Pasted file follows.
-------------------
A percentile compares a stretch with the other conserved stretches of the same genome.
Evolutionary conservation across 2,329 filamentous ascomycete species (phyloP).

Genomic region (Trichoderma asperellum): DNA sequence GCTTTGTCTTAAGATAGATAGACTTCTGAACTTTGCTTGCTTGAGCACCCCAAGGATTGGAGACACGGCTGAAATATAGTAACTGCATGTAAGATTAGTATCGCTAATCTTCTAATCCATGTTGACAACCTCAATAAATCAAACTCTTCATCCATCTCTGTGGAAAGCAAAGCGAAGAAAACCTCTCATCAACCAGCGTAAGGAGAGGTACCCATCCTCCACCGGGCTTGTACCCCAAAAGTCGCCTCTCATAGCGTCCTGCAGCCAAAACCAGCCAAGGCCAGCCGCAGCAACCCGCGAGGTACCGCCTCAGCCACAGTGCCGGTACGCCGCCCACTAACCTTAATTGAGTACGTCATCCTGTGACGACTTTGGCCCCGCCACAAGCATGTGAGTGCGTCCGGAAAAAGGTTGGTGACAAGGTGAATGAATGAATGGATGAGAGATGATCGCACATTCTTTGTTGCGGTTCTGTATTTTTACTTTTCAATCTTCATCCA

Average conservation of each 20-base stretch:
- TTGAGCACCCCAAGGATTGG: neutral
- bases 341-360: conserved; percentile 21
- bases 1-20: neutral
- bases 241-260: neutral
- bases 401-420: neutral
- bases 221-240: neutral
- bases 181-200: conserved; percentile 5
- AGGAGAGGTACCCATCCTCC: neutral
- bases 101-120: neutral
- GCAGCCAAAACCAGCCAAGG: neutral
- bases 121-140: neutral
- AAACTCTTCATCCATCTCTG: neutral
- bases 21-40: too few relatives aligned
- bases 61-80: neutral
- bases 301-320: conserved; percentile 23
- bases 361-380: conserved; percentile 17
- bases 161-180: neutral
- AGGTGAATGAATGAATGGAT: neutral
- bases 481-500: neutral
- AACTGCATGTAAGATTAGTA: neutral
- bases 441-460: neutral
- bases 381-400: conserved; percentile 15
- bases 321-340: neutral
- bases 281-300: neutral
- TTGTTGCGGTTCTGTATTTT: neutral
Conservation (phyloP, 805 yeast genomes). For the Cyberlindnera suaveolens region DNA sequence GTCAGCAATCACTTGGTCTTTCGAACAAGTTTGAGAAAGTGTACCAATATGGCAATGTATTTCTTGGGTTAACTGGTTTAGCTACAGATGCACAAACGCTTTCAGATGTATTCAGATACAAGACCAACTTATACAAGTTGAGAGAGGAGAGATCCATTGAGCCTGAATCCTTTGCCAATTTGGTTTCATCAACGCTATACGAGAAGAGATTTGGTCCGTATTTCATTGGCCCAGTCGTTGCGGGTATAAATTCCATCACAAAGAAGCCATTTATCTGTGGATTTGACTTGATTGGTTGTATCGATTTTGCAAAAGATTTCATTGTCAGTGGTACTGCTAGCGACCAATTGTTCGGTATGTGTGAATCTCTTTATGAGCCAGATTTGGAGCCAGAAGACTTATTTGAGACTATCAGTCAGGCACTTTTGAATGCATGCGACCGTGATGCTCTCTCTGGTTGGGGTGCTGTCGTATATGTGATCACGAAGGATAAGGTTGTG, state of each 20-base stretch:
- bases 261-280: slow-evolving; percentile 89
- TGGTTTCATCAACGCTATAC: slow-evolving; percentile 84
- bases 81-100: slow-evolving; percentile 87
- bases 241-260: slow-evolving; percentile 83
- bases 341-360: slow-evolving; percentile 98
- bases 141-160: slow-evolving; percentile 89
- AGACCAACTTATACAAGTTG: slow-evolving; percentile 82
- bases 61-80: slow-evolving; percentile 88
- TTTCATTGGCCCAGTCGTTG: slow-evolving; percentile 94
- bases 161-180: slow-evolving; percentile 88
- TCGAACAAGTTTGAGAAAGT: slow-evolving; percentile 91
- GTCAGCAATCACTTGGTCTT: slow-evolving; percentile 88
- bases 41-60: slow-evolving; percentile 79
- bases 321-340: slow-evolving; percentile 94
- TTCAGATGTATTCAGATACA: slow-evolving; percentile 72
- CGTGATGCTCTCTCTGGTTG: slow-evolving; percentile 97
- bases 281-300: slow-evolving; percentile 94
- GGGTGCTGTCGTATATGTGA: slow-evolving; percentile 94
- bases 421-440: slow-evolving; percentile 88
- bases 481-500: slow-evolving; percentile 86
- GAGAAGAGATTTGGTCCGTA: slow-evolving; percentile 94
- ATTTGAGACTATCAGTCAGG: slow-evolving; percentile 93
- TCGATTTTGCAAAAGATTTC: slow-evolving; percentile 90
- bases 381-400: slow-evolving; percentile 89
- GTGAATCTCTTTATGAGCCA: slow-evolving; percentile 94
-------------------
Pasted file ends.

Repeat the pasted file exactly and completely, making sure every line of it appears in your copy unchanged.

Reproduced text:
A percentile compares a stretch with the other conserved stretches of the same genome.
Evolutionary conservation across 2,329 filamentous ascomycete species (phyloP).

Genomic region (Trichoderma asperellum): DNA sequence GCTTTGTCTTAAGATAGATAGACTTCTGAACTTTGCTTGCTTGAGCACCCCAAGGATTGGAGACACGGCTGAAATATAGTAACTGCATGTAAGATTAGTATCGCTAATCTTCTAATCCATGTTGACAACCTCAATAAATCAAACTCTTCATCCATCTCTGTGGAAAGCAAAGCGAAGAAAACCTCTCATCAACCAGCGTAAGGAGAGGTACCCATCCTCCACCGGGCTTGTACCCCAAAAGTCGCCTCTCATAGCGTCCTGCAGCCAAAACCAGCCAAGGCCAGCCGCAGCAACCCGCGAGGTACCGCCTCAGCCACAGTGCCGGTACGCCGCCCACTAACCTTAATTGAGTACGTCATCCTGTGACGACTTTGGCCCCGCCACAAGCATGTGAGTGCGTCCGGAAAAAGGTTGGTGACAAGGTGAATGAATGAATGGATGAGAGATGATCGCACATTCTTTGTTGCGGTTCTGTATTTTTACTTTTCAATCTTCATCCA

Average conservation of each 20-base stretch:
- TTGAGCACCCCAAGGATTGG: neutral
- bases 341-360: conserved; percentile 21
- bases 1-20: neutral
- bases 241-260: neutral
- bases 401-420: neutral
- bases 221-240: neutral
- bases 181-200: conserved; percentile 5
- AGGAGAGGTACCCATCCTCC: neutral
- bases 101-120: neutral
- GCAGCCAAAACCAGCCAAGG: neutral
- bases 121-140: neutral
- AAACTCTTCATCCATCTCTG: neutral
- bases 21-40: too few relatives aligned
- bases 61-80: neutral
- bases 301-320: conserved; percentile 23
- bases 361-380: conserved; percentile 17
- bases 161-180: neutral
- AGGTGAATGAATGAATGGAT: neutral
- bases 481-500: neutral
- AACTGCATGTAAGATTAGTA: neutral
- bases 441-460: neutral
- bases 381-400: conserved; percentile 15
- bases 321-340: neutral
- bases 281-300: neutral
- TTGTTGCGGTTCTGTATTTT: neutral
Conservation (phyloP, 805 yeast genomes). For the Cyberlindnera suaveolens region DNA sequence GTCAGCAATCACTTGGTCTTTCGAACAAGTTTGAGAAAGTGTACCAATATGGCAATGTATTTCTTGGGTTAACTGGTTTAGCTACAGATGCACAAACGCTTTCAGATGTATTCAGATACAAGACCAACTTATACAAGTTGAGAGAGGAGAGATCCATTGAGCCTGAATCCTTTGCCAATTTGGTTTCATCAACGCTATACGAGAAGAGATTTGGTCCGTATTTCATTGGCCCAGTCGTTGCGGGTATAAATTCCATCACAAAGAAGCCATTTATCTGTGGATTTGACTTGATTGGTTGTATCGATTTTGCAAAAGATTTCATTGTCAGTGGTACTGCTAGCGACCAATTGTTCGGTATGTGTGAATCTCTTTATGAGCCAGATTTGGAGCCAGAAGACTTATTTGAGACTATCAGTCAGGCACTTTTGAATGCATGCGACCGTGATGCTCTCTCTGGTTGGGGTGCTGTCGTATATGTGATCACGAAGGATAAGGTTGTG, state of each 20-base stretch:
- bases 261-280: slow-evolving; percentile 89
- TGGTTTCATCAACGCTATAC: slow-evolving; percentile 84
- bases 81-100: slow-evolving; percentile 87
- bases 241-260: slow-evolving; percentile 83
- bases 341-360: slow-evolving; percentile 98
- bases 141-160: slow-evolving; percentile 89
- AGACCAACTTATACAAGTTG: slow-evolving; percentile 82
- bases 61-80: slow-evolving; percentile 88
- TTTCATTGGCCCAGTCGTTG: slow-evolving; percentile 94
- bases 161-180: slow-evolving; percentile 88
- TCGAACAAGTTTGAGAAAGT: slow-evolving; percentile 91
- GTCAGCAATCACTTGGTCTT: slow-evolving; percentile 88
- bases 41-60: slow-evolving; percentile 79
- bases 321-340: slow-evolving; percentile 94
- TTCAGATGTATTCAGATACA: slow-evolving; percentile 72
- CGTGATGCTCTCTCTGGTTG: slow-evolving; percentile 97
- bases 281-300: slow-evolving; percentile 94
- GGGTGCTGTCGTATATGTGA: slow-evolving; percentile 94
- bases 421-440: slow-evolving; percentile 88
- bases 481-500: slow-evolving; percentile 86
- GAGAAGAGATTTGGTCCGTA: slow-evolving; percentile 94
- ATTTGAGACTATCAGTCAGG: slow-evolving; percentile 93
- TCGATTTTGCAAAAGATTTC: slow-evolving; percentile 90
- bases 381-400: slow-evolving; percentile 89
- GTGAATCTCTTTATGAGCCA: slow-evolving; percentile 94